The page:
This type of pruning is a lot easier than it appears, especially if the plant is well suited to topiary such as the “box, yew or miniature honeysuckle”. The forming of the shape is rapid, 4 to 5 years or more depending on the desired diameter. It is possible to win some time by planting a pre shaped specimen already grown by a nurseryman. In this case, the pruning will also be easier.
As soon as it is planted cut a few centimetres off the ends of the branches (from 5 to 10cm maximum) so that the base remains bushy giving it a rough ball shape.
The following year the branches will branch out. Continue pruning (in March) the ends of the branches to define a ball even if it is roughly shaped. The most important thing is that the vegetation gets denser so filling in any gaps and bulking out the ball shape. Do not neglect to water or feed with fertilizer if necessary.
The following year in March cut all the young stems that are breaking up the outline of the ball. Try to prune so that the finished shape is achieved whilst maintaining the diameter of the ball. Make sure that you create a ball and not only half a ball or a blob. Do not hesitate to trim the lower part to maintain the spherical shape. However, do not be too heavy handed. Remember that the lower part grows slower than the upper parts. Repeat this pruning at the end of the summer.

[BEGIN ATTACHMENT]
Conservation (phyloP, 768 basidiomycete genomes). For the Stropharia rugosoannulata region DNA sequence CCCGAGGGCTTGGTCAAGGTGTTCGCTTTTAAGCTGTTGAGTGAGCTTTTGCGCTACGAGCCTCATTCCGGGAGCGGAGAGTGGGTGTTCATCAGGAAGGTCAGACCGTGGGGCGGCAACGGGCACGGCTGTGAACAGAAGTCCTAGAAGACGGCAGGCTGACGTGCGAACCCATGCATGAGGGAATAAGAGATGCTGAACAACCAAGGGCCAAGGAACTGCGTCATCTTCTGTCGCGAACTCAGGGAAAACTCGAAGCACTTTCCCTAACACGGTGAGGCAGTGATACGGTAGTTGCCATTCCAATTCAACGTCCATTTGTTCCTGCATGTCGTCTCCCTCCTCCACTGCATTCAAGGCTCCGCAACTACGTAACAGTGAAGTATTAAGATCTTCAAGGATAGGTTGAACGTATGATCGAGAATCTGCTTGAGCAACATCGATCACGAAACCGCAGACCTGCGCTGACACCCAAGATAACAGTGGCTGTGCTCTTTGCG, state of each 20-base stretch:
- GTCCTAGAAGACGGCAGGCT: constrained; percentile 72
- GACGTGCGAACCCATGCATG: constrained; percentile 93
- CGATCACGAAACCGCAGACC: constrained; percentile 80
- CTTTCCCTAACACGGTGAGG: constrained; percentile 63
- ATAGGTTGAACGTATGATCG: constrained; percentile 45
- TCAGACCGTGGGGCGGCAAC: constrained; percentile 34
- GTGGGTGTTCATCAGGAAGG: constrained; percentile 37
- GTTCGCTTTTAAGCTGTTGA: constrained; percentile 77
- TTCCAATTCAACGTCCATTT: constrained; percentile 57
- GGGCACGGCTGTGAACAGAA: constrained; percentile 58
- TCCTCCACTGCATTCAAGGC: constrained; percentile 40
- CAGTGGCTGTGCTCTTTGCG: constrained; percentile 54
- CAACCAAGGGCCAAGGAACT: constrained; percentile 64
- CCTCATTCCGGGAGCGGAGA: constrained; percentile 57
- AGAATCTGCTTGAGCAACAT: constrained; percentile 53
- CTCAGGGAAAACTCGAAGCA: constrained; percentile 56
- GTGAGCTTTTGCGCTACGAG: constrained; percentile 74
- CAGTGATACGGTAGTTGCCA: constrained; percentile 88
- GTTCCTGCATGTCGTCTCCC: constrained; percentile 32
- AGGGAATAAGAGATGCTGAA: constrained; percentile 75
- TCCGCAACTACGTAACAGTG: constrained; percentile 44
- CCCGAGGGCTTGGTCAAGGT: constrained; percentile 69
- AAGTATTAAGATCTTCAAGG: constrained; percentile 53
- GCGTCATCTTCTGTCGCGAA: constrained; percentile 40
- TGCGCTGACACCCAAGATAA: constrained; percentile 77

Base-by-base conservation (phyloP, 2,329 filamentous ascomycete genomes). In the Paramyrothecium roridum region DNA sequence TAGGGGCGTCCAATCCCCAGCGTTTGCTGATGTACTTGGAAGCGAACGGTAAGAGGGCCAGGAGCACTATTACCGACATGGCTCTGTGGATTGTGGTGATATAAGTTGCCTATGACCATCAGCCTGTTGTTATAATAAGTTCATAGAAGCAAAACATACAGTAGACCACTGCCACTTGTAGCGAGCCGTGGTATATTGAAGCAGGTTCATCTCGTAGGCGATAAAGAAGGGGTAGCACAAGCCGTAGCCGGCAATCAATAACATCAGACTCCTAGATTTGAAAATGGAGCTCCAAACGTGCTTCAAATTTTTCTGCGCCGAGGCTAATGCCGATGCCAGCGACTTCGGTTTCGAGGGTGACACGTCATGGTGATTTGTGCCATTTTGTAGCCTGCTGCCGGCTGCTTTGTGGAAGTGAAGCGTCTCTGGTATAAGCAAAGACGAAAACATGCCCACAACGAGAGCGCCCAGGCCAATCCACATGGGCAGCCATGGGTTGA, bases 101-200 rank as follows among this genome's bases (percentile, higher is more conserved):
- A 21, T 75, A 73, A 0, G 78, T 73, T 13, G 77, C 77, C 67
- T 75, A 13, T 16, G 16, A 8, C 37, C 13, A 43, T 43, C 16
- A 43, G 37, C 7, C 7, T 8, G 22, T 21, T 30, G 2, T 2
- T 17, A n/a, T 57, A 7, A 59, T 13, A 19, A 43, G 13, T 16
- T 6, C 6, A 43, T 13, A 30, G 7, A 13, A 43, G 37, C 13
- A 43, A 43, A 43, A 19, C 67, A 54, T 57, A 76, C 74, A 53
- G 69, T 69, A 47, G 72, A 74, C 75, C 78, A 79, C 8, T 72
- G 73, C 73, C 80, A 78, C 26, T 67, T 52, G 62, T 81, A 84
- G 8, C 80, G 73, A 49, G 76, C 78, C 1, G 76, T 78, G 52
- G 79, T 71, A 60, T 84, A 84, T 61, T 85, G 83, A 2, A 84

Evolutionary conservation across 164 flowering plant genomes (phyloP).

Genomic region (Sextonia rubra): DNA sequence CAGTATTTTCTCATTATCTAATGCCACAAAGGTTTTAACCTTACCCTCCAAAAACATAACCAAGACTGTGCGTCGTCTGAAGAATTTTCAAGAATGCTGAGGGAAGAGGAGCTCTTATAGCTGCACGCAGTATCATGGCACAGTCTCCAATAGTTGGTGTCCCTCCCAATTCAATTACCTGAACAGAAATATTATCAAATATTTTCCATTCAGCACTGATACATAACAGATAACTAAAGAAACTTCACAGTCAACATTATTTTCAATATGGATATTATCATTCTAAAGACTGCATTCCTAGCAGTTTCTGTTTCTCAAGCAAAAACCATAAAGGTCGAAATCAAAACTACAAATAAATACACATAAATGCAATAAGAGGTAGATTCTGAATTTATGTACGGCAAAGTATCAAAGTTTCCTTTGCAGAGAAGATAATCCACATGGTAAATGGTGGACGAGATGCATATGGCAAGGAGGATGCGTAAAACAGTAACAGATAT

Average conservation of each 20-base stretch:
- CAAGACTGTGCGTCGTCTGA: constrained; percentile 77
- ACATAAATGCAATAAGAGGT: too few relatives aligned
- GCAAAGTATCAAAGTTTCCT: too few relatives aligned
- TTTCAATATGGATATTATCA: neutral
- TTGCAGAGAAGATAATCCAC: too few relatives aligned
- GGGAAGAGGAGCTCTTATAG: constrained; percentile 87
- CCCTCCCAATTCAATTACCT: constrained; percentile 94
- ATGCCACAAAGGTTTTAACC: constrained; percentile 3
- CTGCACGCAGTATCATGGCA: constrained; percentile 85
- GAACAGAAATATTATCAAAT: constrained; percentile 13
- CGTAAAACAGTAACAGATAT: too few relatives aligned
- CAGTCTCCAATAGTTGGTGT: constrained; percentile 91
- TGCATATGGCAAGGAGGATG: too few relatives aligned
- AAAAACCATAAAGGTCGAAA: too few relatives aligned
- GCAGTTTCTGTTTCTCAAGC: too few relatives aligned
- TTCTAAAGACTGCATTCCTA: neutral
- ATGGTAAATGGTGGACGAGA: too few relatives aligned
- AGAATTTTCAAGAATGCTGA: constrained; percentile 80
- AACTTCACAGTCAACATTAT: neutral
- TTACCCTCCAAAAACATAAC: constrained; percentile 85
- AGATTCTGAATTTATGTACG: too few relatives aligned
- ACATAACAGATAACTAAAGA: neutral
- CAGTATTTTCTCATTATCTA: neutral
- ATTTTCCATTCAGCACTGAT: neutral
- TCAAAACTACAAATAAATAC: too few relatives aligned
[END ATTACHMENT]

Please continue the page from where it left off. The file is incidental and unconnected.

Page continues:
In the following years try and keep a nice neat shape and prune regularly (at least twice a year between March and September) Begin at the top and then trim down on two opposite sides so giving you a reference point. Then prune the remaining quarters in all directions. Shake the ball regularly (mainly for box) so that the cut leaves fall out. To make the work easier and get a more even trim here is a tip from the professionals, prune with the help of a template made out of cardboard or plywood.